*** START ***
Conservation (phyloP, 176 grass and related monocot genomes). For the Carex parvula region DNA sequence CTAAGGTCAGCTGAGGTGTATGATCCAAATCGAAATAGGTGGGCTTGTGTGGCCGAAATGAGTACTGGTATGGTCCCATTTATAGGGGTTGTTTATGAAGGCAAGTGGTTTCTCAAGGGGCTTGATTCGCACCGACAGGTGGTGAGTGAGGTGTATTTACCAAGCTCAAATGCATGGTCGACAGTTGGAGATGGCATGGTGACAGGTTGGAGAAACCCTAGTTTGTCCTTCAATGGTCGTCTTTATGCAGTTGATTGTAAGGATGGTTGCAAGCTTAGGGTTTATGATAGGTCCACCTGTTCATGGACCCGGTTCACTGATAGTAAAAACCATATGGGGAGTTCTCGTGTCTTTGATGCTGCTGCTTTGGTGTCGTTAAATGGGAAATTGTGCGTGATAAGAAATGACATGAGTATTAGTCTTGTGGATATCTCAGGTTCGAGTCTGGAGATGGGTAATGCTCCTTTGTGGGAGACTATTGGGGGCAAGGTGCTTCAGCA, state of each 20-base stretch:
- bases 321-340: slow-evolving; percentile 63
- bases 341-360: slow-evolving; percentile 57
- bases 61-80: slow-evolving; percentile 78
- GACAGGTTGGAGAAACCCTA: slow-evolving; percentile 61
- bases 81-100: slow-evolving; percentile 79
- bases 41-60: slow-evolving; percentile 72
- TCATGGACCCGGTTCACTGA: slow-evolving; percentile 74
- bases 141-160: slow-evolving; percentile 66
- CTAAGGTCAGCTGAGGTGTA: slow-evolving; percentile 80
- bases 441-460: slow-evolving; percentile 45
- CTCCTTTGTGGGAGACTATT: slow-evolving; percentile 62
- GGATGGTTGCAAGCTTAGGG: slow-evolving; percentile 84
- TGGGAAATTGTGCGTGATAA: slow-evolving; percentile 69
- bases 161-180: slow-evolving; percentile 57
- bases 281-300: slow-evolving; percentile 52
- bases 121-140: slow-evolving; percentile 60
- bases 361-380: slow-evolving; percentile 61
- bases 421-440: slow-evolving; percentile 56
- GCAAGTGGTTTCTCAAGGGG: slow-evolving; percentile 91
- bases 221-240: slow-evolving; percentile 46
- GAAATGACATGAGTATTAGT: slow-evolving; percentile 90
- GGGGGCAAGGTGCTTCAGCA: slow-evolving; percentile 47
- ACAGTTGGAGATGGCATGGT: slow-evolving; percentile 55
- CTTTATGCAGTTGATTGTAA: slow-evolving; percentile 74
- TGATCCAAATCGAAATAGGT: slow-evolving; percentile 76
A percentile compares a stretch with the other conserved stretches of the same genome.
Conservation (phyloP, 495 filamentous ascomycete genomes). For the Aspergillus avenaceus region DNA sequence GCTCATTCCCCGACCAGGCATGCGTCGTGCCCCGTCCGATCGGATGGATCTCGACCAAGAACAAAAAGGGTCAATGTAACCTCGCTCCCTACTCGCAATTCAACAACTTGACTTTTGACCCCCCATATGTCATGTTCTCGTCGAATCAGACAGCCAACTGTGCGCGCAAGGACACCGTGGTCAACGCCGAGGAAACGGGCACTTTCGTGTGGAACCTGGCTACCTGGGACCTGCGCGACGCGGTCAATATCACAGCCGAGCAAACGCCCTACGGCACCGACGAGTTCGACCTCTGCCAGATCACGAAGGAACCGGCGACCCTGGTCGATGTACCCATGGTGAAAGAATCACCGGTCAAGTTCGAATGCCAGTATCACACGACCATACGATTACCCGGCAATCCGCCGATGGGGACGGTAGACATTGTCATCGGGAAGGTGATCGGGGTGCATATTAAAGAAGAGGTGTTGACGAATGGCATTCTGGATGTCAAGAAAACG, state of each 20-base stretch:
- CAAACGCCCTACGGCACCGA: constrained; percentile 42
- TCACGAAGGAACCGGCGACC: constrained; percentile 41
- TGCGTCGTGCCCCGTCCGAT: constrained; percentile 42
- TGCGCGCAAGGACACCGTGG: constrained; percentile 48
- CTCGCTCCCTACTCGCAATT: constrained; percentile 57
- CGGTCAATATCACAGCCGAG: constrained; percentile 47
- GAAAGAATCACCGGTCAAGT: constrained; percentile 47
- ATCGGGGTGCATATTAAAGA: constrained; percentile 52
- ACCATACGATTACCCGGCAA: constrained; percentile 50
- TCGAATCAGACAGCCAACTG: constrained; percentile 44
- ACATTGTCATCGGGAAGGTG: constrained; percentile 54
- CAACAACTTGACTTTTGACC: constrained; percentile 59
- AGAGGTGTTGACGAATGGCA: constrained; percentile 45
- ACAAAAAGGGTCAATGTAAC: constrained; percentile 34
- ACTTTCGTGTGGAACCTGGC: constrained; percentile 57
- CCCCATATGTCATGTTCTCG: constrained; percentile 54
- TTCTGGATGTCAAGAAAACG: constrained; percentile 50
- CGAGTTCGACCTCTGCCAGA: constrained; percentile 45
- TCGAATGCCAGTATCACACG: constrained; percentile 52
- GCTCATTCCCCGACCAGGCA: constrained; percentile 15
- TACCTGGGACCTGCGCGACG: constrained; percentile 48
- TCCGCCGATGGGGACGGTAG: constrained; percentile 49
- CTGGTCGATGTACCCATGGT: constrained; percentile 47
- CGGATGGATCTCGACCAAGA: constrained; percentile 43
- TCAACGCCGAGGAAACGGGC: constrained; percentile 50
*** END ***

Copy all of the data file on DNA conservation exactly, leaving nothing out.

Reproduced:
Conservation (phyloP, 176 grass and related monocot genomes). For the Carex parvula region DNA sequence CTAAGGTCAGCTGAGGTGTATGATCCAAATCGAAATAGGTGGGCTTGTGTGGCCGAAATGAGTACTGGTATGGTCCCATTTATAGGGGTTGTTTATGAAGGCAAGTGGTTTCTCAAGGGGCTTGATTCGCACCGACAGGTGGTGAGTGAGGTGTATTTACCAAGCTCAAATGCATGGTCGACAGTTGGAGATGGCATGGTGACAGGTTGGAGAAACCCTAGTTTGTCCTTCAATGGTCGTCTTTATGCAGTTGATTGTAAGGATGGTTGCAAGCTTAGGGTTTATGATAGGTCCACCTGTTCATGGACCCGGTTCACTGATAGTAAAAACCATATGGGGAGTTCTCGTGTCTTTGATGCTGCTGCTTTGGTGTCGTTAAATGGGAAATTGTGCGTGATAAGAAATGACATGAGTATTAGTCTTGTGGATATCTCAGGTTCGAGTCTGGAGATGGGTAATGCTCCTTTGTGGGAGACTATTGGGGGCAAGGTGCTTCAGCA, state of each 20-base stretch:
- bases 321-340: slow-evolving; percentile 63
- bases 341-360: slow-evolving; percentile 57
- bases 61-80: slow-evolving; percentile 78
- GACAGGTTGGAGAAACCCTA: slow-evolving; percentile 61
- bases 81-100: slow-evolving; percentile 79
- bases 41-60: slow-evolving; percentile 72
- TCATGGACCCGGTTCACTGA: slow-evolving; percentile 74
- bases 141-160: slow-evolving; percentile 66
- CTAAGGTCAGCTGAGGTGTA: slow-evolving; percentile 80
- bases 441-460: slow-evolving; percentile 45
- CTCCTTTGTGGGAGACTATT: slow-evolving; percentile 62
- GGATGGTTGCAAGCTTAGGG: slow-evolving; percentile 84
- TGGGAAATTGTGCGTGATAA: slow-evolving; percentile 69
- bases 161-180: slow-evolving; percentile 57
- bases 281-300: slow-evolving; percentile 52
- bases 121-140: slow-evolving; percentile 60
- bases 361-380: slow-evolving; percentile 61
- bases 421-440: slow-evolving; percentile 56
- GCAAGTGGTTTCTCAAGGGG: slow-evolving; percentile 91
- bases 221-240: slow-evolving; percentile 46
- GAAATGACATGAGTATTAGT: slow-evolving; percentile 90
- GGGGGCAAGGTGCTTCAGCA: slow-evolving; percentile 47
- ACAGTTGGAGATGGCATGGT: slow-evolving; percentile 55
- CTTTATGCAGTTGATTGTAA: slow-evolving; percentile 74
- TGATCCAAATCGAAATAGGT: slow-evolving; percentile 76
A percentile compares a stretch with the other conserved stretches of the same genome.
Conservation (phyloP, 495 filamentous ascomycete genomes). For the Aspergillus avenaceus region DNA sequence GCTCATTCCCCGACCAGGCATGCGTCGTGCCCCGTCCGATCGGATGGATCTCGACCAAGAACAAAAAGGGTCAATGTAACCTCGCTCCCTACTCGCAATTCAACAACTTGACTTTTGACCCCCCATATGTCATGTTCTCGTCGAATCAGACAGCCAACTGTGCGCGCAAGGACACCGTGGTCAACGCCGAGGAAACGGGCACTTTCGTGTGGAACCTGGCTACCTGGGACCTGCGCGACGCGGTCAATATCACAGCCGAGCAAACGCCCTACGGCACCGACGAGTTCGACCTCTGCCAGATCACGAAGGAACCGGCGACCCTGGTCGATGTACCCATGGTGAAAGAATCACCGGTCAAGTTCGAATGCCAGTATCACACGACCATACGATTACCCGGCAATCCGCCGATGGGGACGGTAGACATTGTCATCGGGAAGGTGATCGGGGTGCATATTAAAGAAGAGGTGTTGACGAATGGCATTCTGGATGTCAAGAAAACG, state of each 20-base stretch:
- CAAACGCCCTACGGCACCGA: constrained; percentile 42
- TCACGAAGGAACCGGCGACC: constrained; percentile 41
- TGCGTCGTGCCCCGTCCGAT: constrained; percentile 42
- TGCGCGCAAGGACACCGTGG: constrained; percentile 48
- CTCGCTCCCTACTCGCAATT: constrained; percentile 57
- CGGTCAATATCACAGCCGAG: constrained; percentile 47
- GAAAGAATCACCGGTCAAGT: constrained; percentile 47
- ATCGGGGTGCATATTAAAGA: constrained; percentile 52
- ACCATACGATTACCCGGCAA: constrained; percentile 50
- TCGAATCAGACAGCCAACTG: constrained; percentile 44
- ACATTGTCATCGGGAAGGTG: constrained; percentile 54
- CAACAACTTGACTTTTGACC: constrained; percentile 59
- AGAGGTGTTGACGAATGGCA: constrained; percentile 45
- ACAAAAAGGGTCAATGTAAC: constrained; percentile 34
- ACTTTCGTGTGGAACCTGGC: constrained; percentile 57
- CCCCATATGTCATGTTCTCG: constrained; percentile 54
- TTCTGGATGTCAAGAAAACG: constrained; percentile 50
- CGAGTTCGACCTCTGCCAGA: constrained; percentile 45
- TCGAATGCCAGTATCACACG: constrained; percentile 52
- GCTCATTCCCCGACCAGGCA: constrained; percentile 15
- TACCTGGGACCTGCGCGACG: constrained; percentile 48
- TCCGCCGATGGGGACGGTAG: constrained; percentile 49
- CTGGTCGATGTACCCATGGT: constrained; percentile 47
- CGGATGGATCTCGACCAAGA: constrained; percentile 43
- TCAACGCCGAGGAAACGGGC: constrained; percentile 50